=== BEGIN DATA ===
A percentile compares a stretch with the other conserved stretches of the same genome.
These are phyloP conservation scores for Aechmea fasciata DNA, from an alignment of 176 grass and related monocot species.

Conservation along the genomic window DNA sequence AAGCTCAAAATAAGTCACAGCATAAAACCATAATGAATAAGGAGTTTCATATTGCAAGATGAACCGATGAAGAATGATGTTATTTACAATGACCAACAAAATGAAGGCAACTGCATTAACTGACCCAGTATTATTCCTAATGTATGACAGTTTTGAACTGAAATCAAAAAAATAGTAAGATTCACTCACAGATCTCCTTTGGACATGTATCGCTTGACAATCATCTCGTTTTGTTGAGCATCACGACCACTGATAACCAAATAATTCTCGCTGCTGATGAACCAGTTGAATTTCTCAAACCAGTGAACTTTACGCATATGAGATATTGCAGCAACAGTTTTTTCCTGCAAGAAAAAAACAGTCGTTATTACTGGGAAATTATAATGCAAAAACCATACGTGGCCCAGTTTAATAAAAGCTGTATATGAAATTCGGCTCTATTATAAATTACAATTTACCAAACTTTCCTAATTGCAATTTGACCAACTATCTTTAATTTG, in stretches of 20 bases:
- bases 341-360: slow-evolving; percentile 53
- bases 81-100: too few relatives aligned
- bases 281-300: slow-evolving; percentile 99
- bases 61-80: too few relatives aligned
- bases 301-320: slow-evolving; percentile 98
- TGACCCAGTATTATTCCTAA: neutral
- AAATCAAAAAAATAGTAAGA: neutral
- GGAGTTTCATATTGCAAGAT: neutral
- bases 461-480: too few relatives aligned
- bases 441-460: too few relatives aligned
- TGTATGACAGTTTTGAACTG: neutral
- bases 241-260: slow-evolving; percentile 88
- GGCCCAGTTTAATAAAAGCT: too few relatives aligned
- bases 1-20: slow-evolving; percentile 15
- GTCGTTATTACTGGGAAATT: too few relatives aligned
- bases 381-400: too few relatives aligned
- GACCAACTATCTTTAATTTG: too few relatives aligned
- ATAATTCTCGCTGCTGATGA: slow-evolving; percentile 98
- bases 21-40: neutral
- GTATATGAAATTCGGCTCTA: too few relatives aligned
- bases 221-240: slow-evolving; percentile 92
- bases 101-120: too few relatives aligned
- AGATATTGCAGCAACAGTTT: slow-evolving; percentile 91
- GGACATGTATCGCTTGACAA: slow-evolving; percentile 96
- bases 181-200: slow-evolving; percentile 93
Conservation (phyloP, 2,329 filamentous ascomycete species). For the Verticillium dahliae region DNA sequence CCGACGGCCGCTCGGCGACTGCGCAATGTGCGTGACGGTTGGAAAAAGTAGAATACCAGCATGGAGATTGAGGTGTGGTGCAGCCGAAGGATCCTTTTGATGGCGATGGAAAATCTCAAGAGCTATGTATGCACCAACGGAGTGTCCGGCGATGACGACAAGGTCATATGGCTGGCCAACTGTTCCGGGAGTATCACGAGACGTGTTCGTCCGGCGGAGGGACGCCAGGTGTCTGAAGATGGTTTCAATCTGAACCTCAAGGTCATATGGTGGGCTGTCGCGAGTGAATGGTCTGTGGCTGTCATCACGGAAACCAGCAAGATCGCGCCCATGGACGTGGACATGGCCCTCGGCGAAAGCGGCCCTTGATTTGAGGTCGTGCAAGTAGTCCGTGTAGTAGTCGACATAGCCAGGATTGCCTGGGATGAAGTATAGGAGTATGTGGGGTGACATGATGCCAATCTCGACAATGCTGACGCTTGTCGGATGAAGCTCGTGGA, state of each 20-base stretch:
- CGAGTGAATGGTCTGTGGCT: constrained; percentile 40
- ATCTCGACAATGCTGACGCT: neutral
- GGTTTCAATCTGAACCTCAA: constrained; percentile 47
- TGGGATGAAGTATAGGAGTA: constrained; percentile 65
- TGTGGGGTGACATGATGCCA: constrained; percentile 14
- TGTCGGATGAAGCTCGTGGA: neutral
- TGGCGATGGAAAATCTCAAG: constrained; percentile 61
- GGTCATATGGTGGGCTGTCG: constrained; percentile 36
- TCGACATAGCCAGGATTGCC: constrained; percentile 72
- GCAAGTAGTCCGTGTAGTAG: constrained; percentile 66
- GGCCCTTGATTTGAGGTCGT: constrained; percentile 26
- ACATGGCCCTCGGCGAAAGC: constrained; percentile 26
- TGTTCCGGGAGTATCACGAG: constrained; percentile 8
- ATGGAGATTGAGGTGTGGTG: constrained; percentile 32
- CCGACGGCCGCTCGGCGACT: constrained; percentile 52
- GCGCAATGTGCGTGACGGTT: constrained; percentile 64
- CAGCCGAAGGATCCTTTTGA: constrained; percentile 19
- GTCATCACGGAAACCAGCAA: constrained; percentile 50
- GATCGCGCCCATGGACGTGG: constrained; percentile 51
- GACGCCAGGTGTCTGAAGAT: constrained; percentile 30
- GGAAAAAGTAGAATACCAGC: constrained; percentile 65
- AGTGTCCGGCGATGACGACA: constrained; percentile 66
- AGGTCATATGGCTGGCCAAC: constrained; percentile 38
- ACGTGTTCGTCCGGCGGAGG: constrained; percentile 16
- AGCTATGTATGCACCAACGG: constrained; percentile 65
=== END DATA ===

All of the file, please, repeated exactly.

A percentile compares a stretch with the other conserved stretches of the same genome.
These are phyloP conservation scores for Aechmea fasciata DNA, from an alignment of 176 grass and related monocot species.

Conservation along the genomic window DNA sequence AAGCTCAAAATAAGTCACAGCATAAAACCATAATGAATAAGGAGTTTCATATTGCAAGATGAACCGATGAAGAATGATGTTATTTACAATGACCAACAAAATGAAGGCAACTGCATTAACTGACCCAGTATTATTCCTAATGTATGACAGTTTTGAACTGAAATCAAAAAAATAGTAAGATTCACTCACAGATCTCCTTTGGACATGTATCGCTTGACAATCATCTCGTTTTGTTGAGCATCACGACCACTGATAACCAAATAATTCTCGCTGCTGATGAACCAGTTGAATTTCTCAAACCAGTGAACTTTACGCATATGAGATATTGCAGCAACAGTTTTTTCCTGCAAGAAAAAAACAGTCGTTATTACTGGGAAATTATAATGCAAAAACCATACGTGGCCCAGTTTAATAAAAGCTGTATATGAAATTCGGCTCTATTATAAATTACAATTTACCAAACTTTCCTAATTGCAATTTGACCAACTATCTTTAATTTG, in stretches of 20 bases:
- bases 341-360: slow-evolving; percentile 53
- bases 81-100: too few relatives aligned
- bases 281-300: slow-evolving; percentile 99
- bases 61-80: too few relatives aligned
- bases 301-320: slow-evolving; percentile 98
- TGACCCAGTATTATTCCTAA: neutral
- AAATCAAAAAAATAGTAAGA: neutral
- GGAGTTTCATATTGCAAGAT: neutral
- bases 461-480: too few relatives aligned
- bases 441-460: too few relatives aligned
- TGTATGACAGTTTTGAACTG: neutral
- bases 241-260: slow-evolving; percentile 88
- GGCCCAGTTTAATAAAAGCT: too few relatives aligned
- bases 1-20: slow-evolving; percentile 15
- GTCGTTATTACTGGGAAATT: too few relatives aligned
- bases 381-400: too few relatives aligned
- GACCAACTATCTTTAATTTG: too few relatives aligned
- ATAATTCTCGCTGCTGATGA: slow-evolving; percentile 98
- bases 21-40: neutral
- GTATATGAAATTCGGCTCTA: too few relatives aligned
- bases 221-240: slow-evolving; percentile 92
- bases 101-120: too few relatives aligned
- AGATATTGCAGCAACAGTTT: slow-evolving; percentile 91
- GGACATGTATCGCTTGACAA: slow-evolving; percentile 96
- bases 181-200: slow-evolving; percentile 93
Conservation (phyloP, 2,329 filamentous ascomycete species). For the Verticillium dahliae region DNA sequence CCGACGGCCGCTCGGCGACTGCGCAATGTGCGTGACGGTTGGAAAAAGTAGAATACCAGCATGGAGATTGAGGTGTGGTGCAGCCGAAGGATCCTTTTGATGGCGATGGAAAATCTCAAGAGCTATGTATGCACCAACGGAGTGTCCGGCGATGACGACAAGGTCATATGGCTGGCCAACTGTTCCGGGAGTATCACGAGACGTGTTCGTCCGGCGGAGGGACGCCAGGTGTCTGAAGATGGTTTCAATCTGAACCTCAAGGTCATATGGTGGGCTGTCGCGAGTGAATGGTCTGTGGCTGTCATCACGGAAACCAGCAAGATCGCGCCCATGGACGTGGACATGGCCCTCGGCGAAAGCGGCCCTTGATTTGAGGTCGTGCAAGTAGTCCGTGTAGTAGTCGACATAGCCAGGATTGCCTGGGATGAAGTATAGGAGTATGTGGGGTGACATGATGCCAATCTCGACAATGCTGACGCTTGTCGGATGAAGCTCGTGGA, state of each 20-base stretch:
- CGAGTGAATGGTCTGTGGCT: constrained; percentile 40
- ATCTCGACAATGCTGACGCT: neutral
- GGTTTCAATCTGAACCTCAA: constrained; percentile 47
- TGGGATGAAGTATAGGAGTA: constrained; percentile 65
- TGTGGGGTGACATGATGCCA: constrained; percentile 14
- TGTCGGATGAAGCTCGTGGA: neutral
- TGGCGATGGAAAATCTCAAG: constrained; percentile 61
- GGTCATATGGTGGGCTGTCG: constrained; percentile 36
- TCGACATAGCCAGGATTGCC: constrained; percentile 72
- GCAAGTAGTCCGTGTAGTAG: constrained; percentile 66
- GGCCCTTGATTTGAGGTCGT: constrained; percentile 26
- ACATGGCCCTCGGCGAAAGC: constrained; percentile 26
- TGTTCCGGGAGTATCACGAG: constrained; percentile 8
- ATGGAGATTGAGGTGTGGTG: constrained; percentile 32
- CCGACGGCCGCTCGGCGACT: constrained; percentile 52
- GCGCAATGTGCGTGACGGTT: constrained; percentile 64
- CAGCCGAAGGATCCTTTTGA: constrained; percentile 19
- GTCATCACGGAAACCAGCAA: constrained; percentile 50
- GATCGCGCCCATGGACGTGG: constrained; percentile 51
- GACGCCAGGTGTCTGAAGAT: constrained; percentile 30
- GGAAAAAGTAGAATACCAGC: constrained; percentile 65
- AGTGTCCGGCGATGACGACA: constrained; percentile 66
- AGGTCATATGGCTGGCCAAC: constrained; percentile 38
- ACGTGTTCGTCCGGCGGAGG: constrained; percentile 16
- AGCTATGTATGCACCAACGG: constrained; percentile 65